OpenGL: OpenGL (Open Graphics Library) is a standard specification defining a cross-language cross-platform API (Application Programming Interface) for writing applications that produce 2D and 3D computer graphics.
Panorama: Panorama refers to a full 360 x 360 degree image containing everything that can be viewed by a single camera position. Once created, a panoramic image can be converted to a format for easy viewing, using the mouse to navigate.
Packet Mode: Packet Mode is a particular type of biased rendering engine, one of the fastest methods for creating renderings. It does this by making assumptions about light, reflection, and transparency. Unbiased engines use more precise algorithms that process each individual pixel, but early rendering passes are grainy (or noisy) until the solutions for adjacent pixels converge.
Perspective: Perspective is an approximate representation of an image as it is perceived by the eye.
Radiosity: Radiosity, like Indirect Lighting and Global Illumination, refers to the process of accounting for the reflection of direct lights off illuminated surfaces. Radiosity simulates the many reflections of light around a scene, generally resulting in softer, more natural shadows.
Ray Trace: Ray Tracing is a general technique of rendering in which the lighting is determined by following rays of light as they interact with lights and other surfaces. It produces photorealistic results and facilitates more advanced optical effects, such as accurate simulations of reflection and refraction, and is efficient enough to be of practical use when such high quality output is sought.
Reflection: mirror-like or highly glossy reflection.
Refraction: Refraction is the bending of light associated with transparency.
Renderer: A renderer is a software program, and or video board firmware, which creates a 3D image from a 3D model.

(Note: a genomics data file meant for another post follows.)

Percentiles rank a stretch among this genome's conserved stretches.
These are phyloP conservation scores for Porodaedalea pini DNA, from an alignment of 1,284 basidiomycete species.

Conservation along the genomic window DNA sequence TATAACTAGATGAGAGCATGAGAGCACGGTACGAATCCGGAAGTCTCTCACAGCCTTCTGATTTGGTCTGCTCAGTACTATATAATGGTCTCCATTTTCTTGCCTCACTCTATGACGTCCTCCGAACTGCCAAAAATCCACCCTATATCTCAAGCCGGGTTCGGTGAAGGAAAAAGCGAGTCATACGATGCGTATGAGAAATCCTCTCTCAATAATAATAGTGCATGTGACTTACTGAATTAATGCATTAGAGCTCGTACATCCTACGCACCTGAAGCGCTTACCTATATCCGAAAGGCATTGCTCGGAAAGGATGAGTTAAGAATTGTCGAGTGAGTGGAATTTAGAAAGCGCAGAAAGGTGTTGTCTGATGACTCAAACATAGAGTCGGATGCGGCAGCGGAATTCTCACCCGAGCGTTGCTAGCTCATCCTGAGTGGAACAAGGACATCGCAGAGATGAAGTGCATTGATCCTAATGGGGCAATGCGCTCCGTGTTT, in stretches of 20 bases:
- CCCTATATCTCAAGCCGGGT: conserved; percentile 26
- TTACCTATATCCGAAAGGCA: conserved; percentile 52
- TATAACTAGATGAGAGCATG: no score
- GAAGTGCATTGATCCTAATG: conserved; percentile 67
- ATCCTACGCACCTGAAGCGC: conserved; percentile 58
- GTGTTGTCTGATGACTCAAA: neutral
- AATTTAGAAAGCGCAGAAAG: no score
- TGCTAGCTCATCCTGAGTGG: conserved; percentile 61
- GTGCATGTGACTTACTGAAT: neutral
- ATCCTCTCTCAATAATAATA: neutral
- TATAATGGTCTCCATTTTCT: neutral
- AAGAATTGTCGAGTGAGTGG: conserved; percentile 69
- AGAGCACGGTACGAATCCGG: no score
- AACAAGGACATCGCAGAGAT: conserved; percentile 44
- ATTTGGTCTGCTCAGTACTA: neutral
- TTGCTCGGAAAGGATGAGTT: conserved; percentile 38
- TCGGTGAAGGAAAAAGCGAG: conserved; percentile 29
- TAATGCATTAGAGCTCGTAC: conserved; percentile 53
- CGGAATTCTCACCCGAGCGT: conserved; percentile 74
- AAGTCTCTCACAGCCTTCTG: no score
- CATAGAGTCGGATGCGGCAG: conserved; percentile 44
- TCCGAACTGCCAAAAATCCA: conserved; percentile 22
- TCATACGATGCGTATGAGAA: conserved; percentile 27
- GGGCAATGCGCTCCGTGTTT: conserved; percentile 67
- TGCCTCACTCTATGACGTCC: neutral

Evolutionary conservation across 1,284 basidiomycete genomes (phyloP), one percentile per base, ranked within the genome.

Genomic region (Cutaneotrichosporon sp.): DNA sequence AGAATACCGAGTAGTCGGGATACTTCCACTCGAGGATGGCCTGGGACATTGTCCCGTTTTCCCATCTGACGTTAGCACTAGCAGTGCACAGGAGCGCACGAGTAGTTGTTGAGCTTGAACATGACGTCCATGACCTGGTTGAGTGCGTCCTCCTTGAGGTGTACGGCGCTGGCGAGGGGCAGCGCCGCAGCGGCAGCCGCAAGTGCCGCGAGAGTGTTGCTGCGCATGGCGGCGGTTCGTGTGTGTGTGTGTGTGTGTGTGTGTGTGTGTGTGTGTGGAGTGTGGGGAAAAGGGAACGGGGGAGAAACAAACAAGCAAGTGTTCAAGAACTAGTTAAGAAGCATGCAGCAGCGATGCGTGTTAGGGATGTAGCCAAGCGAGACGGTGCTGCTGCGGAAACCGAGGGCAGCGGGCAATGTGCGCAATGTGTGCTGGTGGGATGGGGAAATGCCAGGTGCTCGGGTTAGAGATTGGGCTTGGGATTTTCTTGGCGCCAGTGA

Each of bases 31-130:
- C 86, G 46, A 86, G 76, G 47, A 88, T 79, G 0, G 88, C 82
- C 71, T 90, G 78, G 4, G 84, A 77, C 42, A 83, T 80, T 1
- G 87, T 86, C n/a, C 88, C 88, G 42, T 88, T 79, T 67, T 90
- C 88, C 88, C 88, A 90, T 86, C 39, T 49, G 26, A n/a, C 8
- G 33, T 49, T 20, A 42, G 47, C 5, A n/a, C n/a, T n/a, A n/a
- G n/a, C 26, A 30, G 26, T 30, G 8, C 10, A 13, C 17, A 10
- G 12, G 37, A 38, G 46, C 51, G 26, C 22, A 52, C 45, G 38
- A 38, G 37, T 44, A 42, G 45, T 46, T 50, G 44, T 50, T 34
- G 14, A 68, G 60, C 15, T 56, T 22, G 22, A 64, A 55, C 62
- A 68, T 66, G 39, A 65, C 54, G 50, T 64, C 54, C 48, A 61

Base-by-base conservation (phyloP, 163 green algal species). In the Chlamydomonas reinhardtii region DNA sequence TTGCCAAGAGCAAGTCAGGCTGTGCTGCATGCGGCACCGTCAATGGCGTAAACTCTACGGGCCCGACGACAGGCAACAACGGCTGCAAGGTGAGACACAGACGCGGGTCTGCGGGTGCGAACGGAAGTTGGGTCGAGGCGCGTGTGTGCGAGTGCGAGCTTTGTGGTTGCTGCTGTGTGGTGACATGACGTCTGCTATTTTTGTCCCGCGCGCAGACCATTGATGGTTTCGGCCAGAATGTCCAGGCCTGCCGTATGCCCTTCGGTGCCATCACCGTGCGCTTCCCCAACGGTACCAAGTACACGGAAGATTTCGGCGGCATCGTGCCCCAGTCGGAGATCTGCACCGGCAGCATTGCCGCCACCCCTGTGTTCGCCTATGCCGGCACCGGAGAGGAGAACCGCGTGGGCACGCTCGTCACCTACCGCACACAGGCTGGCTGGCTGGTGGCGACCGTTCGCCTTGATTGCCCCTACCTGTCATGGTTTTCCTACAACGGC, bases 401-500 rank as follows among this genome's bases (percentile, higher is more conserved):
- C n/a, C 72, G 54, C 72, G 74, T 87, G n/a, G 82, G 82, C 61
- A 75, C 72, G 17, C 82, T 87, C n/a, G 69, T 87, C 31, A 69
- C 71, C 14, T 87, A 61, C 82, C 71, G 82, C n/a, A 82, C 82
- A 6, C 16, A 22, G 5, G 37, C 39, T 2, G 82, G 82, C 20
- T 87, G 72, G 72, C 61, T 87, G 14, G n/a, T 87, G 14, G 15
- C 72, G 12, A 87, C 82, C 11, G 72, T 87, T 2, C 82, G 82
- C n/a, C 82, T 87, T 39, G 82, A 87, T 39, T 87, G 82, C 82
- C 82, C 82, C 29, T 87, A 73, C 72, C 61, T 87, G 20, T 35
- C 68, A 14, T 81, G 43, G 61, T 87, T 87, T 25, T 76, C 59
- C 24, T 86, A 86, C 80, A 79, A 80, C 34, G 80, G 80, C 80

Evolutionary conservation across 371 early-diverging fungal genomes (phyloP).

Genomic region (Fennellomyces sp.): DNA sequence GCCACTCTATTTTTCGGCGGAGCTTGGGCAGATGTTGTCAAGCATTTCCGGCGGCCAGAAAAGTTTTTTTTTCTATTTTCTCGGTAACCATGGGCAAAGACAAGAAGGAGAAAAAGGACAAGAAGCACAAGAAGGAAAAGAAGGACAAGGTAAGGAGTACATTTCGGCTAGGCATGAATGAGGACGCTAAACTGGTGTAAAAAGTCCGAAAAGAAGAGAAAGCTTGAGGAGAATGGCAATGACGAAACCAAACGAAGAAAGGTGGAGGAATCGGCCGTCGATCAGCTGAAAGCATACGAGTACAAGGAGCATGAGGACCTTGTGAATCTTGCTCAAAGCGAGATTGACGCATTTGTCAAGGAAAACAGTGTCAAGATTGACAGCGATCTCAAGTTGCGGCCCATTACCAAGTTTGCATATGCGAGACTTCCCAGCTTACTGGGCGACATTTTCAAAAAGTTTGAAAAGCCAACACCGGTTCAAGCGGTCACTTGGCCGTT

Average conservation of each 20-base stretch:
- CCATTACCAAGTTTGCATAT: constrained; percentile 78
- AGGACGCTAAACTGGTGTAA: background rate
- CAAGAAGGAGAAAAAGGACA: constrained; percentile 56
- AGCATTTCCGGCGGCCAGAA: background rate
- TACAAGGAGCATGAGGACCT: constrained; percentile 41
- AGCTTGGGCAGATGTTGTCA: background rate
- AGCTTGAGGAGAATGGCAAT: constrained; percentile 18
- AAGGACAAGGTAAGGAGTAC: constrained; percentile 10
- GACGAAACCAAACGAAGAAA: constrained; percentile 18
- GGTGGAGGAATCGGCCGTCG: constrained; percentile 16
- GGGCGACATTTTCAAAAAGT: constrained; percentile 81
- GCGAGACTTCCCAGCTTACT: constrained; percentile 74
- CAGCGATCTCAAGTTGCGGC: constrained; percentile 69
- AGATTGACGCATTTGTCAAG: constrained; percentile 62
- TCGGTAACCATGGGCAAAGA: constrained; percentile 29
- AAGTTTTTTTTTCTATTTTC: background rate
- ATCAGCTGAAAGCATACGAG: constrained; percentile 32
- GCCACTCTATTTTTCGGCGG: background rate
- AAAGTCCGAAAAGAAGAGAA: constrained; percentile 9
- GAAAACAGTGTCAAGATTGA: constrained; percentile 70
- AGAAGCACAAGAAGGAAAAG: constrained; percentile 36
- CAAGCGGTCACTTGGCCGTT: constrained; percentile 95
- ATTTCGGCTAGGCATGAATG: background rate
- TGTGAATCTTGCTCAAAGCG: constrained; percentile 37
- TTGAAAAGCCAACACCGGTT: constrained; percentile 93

Rendering: Rendering is the process of generating an image from a 3D model by means of a software program. A 3D model contains the geometry, viewpoint, texture and lighting information necessary to create the rendering.
Section Plane: A section plane tool is used to create section cuts to enable you to view geometry within your model.
Self Glow: Self Glow illuminates a surface as if it had light shining on it, without actually making it a light. For objects which you want to appear bright, but which don’t need to illuminate other objects, this is much faster than making lights out of them.
Shading: Shading is how the color and brightness of a surface varies with lighting.
Shadows: Shadows are the effect resulting from the obstruction of light.
Soft Shadow: A soft shadow is one with varying darkness caused by partially obscured light sources.
Solid Materials: A solid material is one which appears to be carved out of a solid block, rather than just applied to faces of a sculpted object. SketchUp places materials on faces and allows for some mapping which wraps onto surfaces. However, for a realistic rendering from an object sculpted from wood, you will need to use a Ray Trace rendering engine.
Specular Reflection: Specular Reflection is the mirror-like reflection of light from a surface. Specular reflection on a shiny surface like tile or a wood floor can add to the realism of a 3D rendering.
Texture Mapping: Texture mapping is a method of applying detail to surfaces.
Translucency: Translucency is the ability for light to pass through a material that is not transparent.
Transparency: Transparency is the sharp transmission of light through solid objects.
Unbiased: An unbiased rendering engine enables you to generate very high quality renderings which will take longer to resolve than renderings produced with a biased engine.
X-Ray: X-Ray is a display style which renders your model with all surfaces transparent. This make is easier to see items which are inside of other items, or which are behind other items.
Z-Fighting: Z-fighting is where two faces are close together and you can see the hidden one through the visible one even though it should not be visible. This happens when the computer renders the faces as if they were in the same location and it can’t decide which one should be viewed.